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USC changes policy, will not require face masks for students

The reversal comes after a letter from Attorney General Alan Wilson to the school.

COLUMBIA, S.C. — In a reversal, the University of South Carolina will not require face masks for students and faculty this fall, after an opinion from the state attorney general said that wouldn't contradict a state order. 

USC Interim President Harris Pastides issued a statement Tuesday saying masks will not be required in all campus buildings, as had previously been stated, but will now only be mandated in university health care buildings and on public transportation. 

The school had passed the mask rule days after the CDC's updated mask guidance said people in areas of high transmission should wear the coverings at all public indoor places. 

RELATED: USC can't impose mask mandate for students, SC attorney general says

The school's changed came less than a day after South Carolina Attorney General Alan Wilson sent a letter to Pastides stating that the mask mandate issued on July 30 was invalid. Wilson said a budget proviso (numbered 117.190) passed by state lawmakers this summer meant no public university could mandate the wearing of masks. He said while the proviso isn't well-worded, it was clear the legislature's intent was to stop the required wearing of coverings.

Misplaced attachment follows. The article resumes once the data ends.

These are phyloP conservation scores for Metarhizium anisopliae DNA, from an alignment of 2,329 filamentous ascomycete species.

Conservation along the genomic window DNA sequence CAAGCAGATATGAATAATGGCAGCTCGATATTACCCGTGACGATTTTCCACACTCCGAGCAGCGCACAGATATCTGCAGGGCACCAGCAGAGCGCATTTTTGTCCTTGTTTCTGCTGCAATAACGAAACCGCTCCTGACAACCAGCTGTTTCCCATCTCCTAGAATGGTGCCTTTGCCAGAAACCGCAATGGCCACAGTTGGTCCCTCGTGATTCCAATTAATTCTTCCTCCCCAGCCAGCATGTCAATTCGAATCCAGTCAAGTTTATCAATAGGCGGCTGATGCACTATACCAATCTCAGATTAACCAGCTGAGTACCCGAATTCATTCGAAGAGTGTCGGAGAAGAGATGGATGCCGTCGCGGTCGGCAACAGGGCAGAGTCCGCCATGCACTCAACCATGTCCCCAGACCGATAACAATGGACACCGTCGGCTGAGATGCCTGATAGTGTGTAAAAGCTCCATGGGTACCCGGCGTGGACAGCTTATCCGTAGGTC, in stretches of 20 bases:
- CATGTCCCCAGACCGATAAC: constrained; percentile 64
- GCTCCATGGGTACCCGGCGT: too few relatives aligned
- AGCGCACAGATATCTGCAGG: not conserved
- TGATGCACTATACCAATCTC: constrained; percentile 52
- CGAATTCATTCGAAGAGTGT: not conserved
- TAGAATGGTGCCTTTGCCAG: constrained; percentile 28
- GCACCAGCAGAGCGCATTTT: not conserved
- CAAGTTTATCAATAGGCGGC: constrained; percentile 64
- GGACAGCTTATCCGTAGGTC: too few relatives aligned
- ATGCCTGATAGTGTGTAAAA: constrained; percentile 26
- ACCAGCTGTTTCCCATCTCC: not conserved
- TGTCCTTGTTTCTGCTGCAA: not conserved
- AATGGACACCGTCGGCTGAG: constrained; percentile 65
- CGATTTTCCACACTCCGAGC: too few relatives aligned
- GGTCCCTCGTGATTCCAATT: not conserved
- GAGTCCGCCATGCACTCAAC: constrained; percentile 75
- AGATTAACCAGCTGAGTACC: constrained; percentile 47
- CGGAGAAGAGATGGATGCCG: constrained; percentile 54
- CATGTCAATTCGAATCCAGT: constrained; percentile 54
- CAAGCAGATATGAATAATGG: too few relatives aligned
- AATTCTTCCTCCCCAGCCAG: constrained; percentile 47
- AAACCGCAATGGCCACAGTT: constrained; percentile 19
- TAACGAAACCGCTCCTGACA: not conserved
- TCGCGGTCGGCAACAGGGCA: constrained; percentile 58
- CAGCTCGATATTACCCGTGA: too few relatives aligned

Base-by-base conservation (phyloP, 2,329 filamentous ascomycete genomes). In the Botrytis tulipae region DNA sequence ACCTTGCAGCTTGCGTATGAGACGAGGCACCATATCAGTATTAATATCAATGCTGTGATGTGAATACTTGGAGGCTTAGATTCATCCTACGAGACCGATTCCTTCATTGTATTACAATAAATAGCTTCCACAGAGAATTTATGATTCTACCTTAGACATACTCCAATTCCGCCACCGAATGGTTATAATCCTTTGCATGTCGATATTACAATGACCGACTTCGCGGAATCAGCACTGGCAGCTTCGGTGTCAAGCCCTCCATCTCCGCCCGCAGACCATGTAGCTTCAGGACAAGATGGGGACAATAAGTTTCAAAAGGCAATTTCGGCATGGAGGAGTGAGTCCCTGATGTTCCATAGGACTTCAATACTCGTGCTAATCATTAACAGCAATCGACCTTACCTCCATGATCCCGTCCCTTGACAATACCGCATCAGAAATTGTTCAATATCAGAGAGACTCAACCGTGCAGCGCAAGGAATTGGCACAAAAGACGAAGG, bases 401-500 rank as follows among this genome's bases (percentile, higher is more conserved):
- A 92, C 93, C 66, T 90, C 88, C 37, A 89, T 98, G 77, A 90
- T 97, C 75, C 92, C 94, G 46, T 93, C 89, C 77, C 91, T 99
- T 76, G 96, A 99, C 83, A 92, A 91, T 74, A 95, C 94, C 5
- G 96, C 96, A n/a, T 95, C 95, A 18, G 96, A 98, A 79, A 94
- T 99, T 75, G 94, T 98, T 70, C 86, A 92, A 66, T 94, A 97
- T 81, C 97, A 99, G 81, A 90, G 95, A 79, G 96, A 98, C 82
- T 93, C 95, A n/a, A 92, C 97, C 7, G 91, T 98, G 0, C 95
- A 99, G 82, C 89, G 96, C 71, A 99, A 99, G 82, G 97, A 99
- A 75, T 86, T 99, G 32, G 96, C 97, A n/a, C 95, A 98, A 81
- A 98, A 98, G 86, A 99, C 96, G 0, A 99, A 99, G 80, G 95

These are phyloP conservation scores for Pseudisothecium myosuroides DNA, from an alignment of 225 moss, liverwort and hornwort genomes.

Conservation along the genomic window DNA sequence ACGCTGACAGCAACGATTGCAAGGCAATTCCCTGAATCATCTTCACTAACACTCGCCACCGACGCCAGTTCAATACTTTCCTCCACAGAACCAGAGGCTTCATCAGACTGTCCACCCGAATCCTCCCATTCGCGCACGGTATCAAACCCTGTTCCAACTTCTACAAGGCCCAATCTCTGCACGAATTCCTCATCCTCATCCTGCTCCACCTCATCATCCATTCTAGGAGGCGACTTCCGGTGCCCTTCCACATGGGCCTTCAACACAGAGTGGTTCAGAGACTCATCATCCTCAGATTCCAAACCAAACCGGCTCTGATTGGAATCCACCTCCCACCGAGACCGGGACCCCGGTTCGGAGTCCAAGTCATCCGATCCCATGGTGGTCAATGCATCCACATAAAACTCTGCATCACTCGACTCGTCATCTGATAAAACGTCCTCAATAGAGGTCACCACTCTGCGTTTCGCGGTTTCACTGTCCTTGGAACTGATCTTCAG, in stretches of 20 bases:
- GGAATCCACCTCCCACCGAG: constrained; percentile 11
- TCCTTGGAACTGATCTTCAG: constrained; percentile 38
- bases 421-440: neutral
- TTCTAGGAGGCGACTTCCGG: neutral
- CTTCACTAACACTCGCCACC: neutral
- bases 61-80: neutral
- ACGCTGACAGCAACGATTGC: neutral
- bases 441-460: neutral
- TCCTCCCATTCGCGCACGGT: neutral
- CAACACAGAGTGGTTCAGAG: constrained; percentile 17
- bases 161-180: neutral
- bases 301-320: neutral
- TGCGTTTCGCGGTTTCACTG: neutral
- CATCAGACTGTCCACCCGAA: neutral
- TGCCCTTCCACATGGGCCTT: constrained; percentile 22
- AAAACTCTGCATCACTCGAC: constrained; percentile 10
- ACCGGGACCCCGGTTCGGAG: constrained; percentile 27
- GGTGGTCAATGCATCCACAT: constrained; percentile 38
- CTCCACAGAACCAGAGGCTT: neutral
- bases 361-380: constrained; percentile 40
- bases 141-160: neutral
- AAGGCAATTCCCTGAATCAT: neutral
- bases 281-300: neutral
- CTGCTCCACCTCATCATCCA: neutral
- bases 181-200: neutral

RELATED: All South Carolinians should wear masks indoors again, DHEC says

Wilson did say that the school's requirement that students be tested before returning to campus is legal. 

Pastides, who's also an epidemiologist, said his priority is keeping people safe, and he said he's seen how effective vaccines and other measures can be. 

"Because vaccination cannot be required in South Carolina, I felt that face coverings would go a long way in preventing the spread of the Delta variant of COVID-19, which is highly contagious, on campus," Pastides said Tuesday. "I did not think that the law precluded this action."

He said while masks aren't required, the school continues to strongly encourage the wearing of face masks. 

"I deeply respect all persons’ rights to make their own choices, and I respect our federal and state governments’ roles in guiding our university," Pastides said. "I remain committed to encouraging all Gamecocks to wear face coverings and to get vaccinated for the benefit of themselves and others."